Pine Tree Legal Assistance
88 Federal St., Portland
Services: Free legal assistance to low-income populations
Annual budget, 2009: $5 million
The offices of Pine Tree Legal Assistance sit in the shadow of a Portland strip mall inside a bland, one-story white building decorated only with a small sign by the front door. Though technically located on Federal Street, which anchors the city's legal district, the nonprofit is situated on a disconnected tail end that's bisected from the rest of the street by the four-lane Franklin Arterial expressway. From the street in front of Pine Tree Legal, past a rusting chain link fence and beyond the bustling traffic, one can see the stately Cumberland County Courthouse and the towering offices of Pierce Atwood, Maine's largest law firm.
Nan Heald, Pine Tree Legal's longtime executive director, could be working on that end of Federal Street. After graduating in 1980 from George Washington University's law school, Heald went to work in Washington, D.C., as a special assistant U.S. attorney and then for a private practice. But she returned to Maine in 1985 to take a job as a staff attorney for Pine Tree Legal's Native American unit, drawn back to her home state after the death of her father and in search of more fulfilling work. "I took another pay cut and it was love at first sight," she says.
Heald has served low-income populations through Pine Tree Legal ever since, today having occupied the executive director's seat for 20 years. In her office at the back of the nondescript building, at the end of a warren of hallways covered with both artwork (by Andrew Wyeth and Robert Mapplethorpe) and informational fliers (about upcoming foreclosure clinics and the dangers of tax refund loans), she oversees six offices throughout the state and a staff of 62.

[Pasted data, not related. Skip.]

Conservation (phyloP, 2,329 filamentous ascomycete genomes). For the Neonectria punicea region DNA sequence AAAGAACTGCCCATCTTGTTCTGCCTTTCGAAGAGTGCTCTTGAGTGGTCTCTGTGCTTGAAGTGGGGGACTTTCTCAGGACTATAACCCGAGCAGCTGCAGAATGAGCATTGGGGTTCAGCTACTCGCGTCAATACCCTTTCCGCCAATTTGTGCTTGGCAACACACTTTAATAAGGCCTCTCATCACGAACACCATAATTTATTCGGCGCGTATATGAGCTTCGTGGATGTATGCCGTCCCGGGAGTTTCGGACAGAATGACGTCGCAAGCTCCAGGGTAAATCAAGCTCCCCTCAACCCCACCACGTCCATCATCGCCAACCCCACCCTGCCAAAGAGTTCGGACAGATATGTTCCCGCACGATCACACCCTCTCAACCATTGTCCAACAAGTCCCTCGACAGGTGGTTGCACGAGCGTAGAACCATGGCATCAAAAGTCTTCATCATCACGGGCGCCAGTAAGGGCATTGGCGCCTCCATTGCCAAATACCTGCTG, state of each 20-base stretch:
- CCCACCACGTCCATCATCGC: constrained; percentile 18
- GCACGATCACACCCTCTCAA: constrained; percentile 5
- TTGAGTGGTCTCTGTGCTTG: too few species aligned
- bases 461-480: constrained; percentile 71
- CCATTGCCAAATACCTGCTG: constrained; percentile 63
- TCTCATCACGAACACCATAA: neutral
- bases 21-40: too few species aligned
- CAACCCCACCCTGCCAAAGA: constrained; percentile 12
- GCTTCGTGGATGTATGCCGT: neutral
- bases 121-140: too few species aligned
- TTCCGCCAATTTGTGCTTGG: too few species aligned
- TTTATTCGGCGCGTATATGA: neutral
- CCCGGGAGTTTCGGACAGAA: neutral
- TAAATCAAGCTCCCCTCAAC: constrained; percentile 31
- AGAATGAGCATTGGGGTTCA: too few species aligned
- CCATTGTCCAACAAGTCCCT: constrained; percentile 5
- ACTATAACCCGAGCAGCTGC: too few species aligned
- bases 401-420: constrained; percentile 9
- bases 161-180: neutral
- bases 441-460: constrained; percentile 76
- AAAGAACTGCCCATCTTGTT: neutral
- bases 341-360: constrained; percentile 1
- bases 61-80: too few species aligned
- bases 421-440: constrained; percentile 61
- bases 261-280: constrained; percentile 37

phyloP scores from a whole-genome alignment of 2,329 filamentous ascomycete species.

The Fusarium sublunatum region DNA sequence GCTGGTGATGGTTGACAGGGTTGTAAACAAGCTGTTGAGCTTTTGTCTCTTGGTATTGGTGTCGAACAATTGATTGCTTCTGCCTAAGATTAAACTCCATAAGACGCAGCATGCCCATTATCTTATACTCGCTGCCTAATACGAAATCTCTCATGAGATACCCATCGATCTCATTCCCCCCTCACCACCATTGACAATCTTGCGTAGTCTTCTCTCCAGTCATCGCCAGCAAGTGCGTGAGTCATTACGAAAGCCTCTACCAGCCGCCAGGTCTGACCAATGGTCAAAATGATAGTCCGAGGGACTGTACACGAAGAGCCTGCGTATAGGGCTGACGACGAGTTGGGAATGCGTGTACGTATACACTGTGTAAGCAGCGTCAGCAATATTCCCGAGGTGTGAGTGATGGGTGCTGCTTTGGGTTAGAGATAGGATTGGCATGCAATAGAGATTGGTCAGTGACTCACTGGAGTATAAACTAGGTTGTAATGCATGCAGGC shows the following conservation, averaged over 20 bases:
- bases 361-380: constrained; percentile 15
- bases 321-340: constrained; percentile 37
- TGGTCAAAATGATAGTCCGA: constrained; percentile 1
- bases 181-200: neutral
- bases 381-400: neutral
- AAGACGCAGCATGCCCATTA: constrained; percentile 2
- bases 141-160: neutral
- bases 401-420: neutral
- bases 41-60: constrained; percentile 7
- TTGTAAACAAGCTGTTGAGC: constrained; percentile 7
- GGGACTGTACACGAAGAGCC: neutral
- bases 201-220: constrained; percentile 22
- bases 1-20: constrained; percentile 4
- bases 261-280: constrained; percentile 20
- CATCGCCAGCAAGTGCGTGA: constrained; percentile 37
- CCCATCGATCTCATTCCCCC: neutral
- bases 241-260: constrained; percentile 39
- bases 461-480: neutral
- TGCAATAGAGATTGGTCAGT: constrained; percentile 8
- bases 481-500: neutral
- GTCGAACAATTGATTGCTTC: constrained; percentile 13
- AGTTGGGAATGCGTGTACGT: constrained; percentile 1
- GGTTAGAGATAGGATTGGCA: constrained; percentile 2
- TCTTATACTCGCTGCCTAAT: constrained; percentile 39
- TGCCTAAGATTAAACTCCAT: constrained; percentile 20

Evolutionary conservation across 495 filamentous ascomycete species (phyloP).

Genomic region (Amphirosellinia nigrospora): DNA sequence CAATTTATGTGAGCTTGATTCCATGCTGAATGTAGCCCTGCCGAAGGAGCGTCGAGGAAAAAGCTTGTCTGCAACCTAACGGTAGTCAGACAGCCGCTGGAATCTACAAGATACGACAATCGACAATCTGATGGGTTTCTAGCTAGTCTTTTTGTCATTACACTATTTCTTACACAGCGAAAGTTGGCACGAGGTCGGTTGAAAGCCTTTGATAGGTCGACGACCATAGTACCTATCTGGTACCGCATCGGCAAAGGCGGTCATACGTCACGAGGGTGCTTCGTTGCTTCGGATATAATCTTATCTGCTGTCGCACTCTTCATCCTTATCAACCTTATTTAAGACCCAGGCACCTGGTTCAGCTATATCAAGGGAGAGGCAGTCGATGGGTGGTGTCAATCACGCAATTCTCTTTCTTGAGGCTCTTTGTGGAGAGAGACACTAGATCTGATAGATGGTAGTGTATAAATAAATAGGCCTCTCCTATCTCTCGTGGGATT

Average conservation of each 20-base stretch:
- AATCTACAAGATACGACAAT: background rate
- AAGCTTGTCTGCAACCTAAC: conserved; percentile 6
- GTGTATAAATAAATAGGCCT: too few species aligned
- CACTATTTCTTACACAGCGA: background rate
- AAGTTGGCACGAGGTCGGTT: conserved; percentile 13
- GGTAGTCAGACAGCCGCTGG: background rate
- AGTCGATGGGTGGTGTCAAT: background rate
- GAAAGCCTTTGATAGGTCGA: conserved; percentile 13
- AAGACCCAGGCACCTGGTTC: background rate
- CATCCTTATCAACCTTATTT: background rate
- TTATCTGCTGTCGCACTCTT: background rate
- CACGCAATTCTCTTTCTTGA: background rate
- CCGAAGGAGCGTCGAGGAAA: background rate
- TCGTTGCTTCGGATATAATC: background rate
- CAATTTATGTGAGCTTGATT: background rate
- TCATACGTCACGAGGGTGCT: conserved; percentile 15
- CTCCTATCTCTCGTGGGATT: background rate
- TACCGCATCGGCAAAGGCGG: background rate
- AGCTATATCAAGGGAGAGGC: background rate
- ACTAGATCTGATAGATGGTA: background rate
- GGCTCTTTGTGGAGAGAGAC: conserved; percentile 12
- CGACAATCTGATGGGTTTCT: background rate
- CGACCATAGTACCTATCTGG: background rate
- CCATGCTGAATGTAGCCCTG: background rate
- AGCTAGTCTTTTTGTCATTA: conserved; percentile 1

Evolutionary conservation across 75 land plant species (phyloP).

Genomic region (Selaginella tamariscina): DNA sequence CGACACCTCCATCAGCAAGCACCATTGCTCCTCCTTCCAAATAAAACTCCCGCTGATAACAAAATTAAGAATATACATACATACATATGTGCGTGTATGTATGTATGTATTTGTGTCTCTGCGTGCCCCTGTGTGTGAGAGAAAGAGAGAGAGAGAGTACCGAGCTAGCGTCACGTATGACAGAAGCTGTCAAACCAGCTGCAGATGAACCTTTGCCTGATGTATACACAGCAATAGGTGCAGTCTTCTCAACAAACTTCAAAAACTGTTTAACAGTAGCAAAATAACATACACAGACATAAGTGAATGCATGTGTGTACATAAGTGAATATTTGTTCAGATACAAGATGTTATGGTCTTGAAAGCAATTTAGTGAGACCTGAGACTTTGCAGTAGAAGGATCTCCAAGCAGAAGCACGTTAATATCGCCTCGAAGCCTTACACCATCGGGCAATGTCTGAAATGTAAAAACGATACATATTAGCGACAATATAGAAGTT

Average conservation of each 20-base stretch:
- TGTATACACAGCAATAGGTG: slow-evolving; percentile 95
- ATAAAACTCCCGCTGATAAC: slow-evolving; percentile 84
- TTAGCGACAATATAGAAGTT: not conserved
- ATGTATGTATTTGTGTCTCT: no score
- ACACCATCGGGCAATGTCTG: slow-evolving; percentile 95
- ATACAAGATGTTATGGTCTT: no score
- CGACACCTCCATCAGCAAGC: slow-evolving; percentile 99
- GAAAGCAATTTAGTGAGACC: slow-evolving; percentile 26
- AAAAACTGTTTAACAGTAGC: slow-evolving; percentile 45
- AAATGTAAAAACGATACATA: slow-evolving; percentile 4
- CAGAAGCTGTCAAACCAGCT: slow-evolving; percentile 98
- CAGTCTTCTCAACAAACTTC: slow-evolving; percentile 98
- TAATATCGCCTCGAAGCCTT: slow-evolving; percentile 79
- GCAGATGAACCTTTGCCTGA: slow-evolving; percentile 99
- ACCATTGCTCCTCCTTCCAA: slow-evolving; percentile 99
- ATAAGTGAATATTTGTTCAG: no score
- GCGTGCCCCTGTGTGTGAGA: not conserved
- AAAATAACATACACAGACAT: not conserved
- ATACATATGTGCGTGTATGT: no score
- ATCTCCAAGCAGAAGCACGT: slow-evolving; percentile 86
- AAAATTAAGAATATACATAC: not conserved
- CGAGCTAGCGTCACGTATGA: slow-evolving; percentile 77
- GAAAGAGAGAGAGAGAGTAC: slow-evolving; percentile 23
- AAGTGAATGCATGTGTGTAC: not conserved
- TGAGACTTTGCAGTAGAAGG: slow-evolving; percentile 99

Over the last year, Heald has managed to expand services despite increased demand for Pine Tree's expertise amid the recession and a plunge in the state, federal and foundation funding that makes up the nonprofit's $5 million annual budget. Precious state money, which comes with the fewest strings attached, alone has plummeted 25% in the last four years. And yet, Pine Tree has expanded its services to include foreclosure assistance and housing discrimination.
This summer, Pine Tree rolled out Stateside Legal, a nationwide website that provides original, plain-language legal help to current and former members of the military. The result of a $300,000, two-year grant, the site, which launches officially on Veteran's Day, offers tips on issues from how to apply for disability benefits to rights to break a lease upon being called up for deployment. "You can't take advantage of these laws if you don't know about them," Heald says.
Under Heald's leadership, Pine Tree has also developed Maine's first statewide children's legal services project and taken the unusual step of broadening the use of domestic violence funds to support the youngest victims of sexual assault.
Heald has aggressively diversified Pine Tree's funding sources, a lesson she learned the hard way during her fifth year as executive director, when a funding shortage forced her to lay off 30 people. "We'll never be that vulnerable again," she says, drinking from a mug emblazoned with the words "Fearless Leader."
Known for crafting eloquent anniversary e-mails to mark her employees' often long tenures at the nonprofit, Heald comes across as anything but aggressive. A native of Oquossoc, a small town on Rangeley Lake where her family ran waterfront camps, the soft-spoken Heald is recognized nationally for staying at the cutting edge of the needs and delivery of legal services.
In late July, she was one of seven project directors asked to present at a meeting of the nonprofit Legal Services Corp., the nation's single-largest provider of civil legal aid for the poor. The meeting took place in Washington, D.C., Heald's old stomping grounds. But Maine again drew her back. "There are so many unmet legal needs in our country and our state, that whenever we have an opportunity to create new services to meet those needs, it's intensely satisfying," she says.
What's the biggest challenge of your career? Managing layoffs and service reductions only three years after becoming director, followed by an even deeper wave in 1995.
When did you know you'd made it? When my 14-year-old daughter wrote me a poem on Mother's Day this year expressing her pride in what I do.
What advice do you wish you'd gotten early in your career? Money does not define the value of your work. Take jobs that you can do well, where your work makes a difference.
"I'll relax when… 'justice for all' is a reality and not just words in the Pledge of Allegiance."
What was your "Haven't we moved beyond this?" moment? A few years back, I saw a statistic that 40% of IRS audits are of low-wage workers claiming the earned income credit. This can't be a cost-effective use of government resources, so I assume it happens because poor people are easy targets.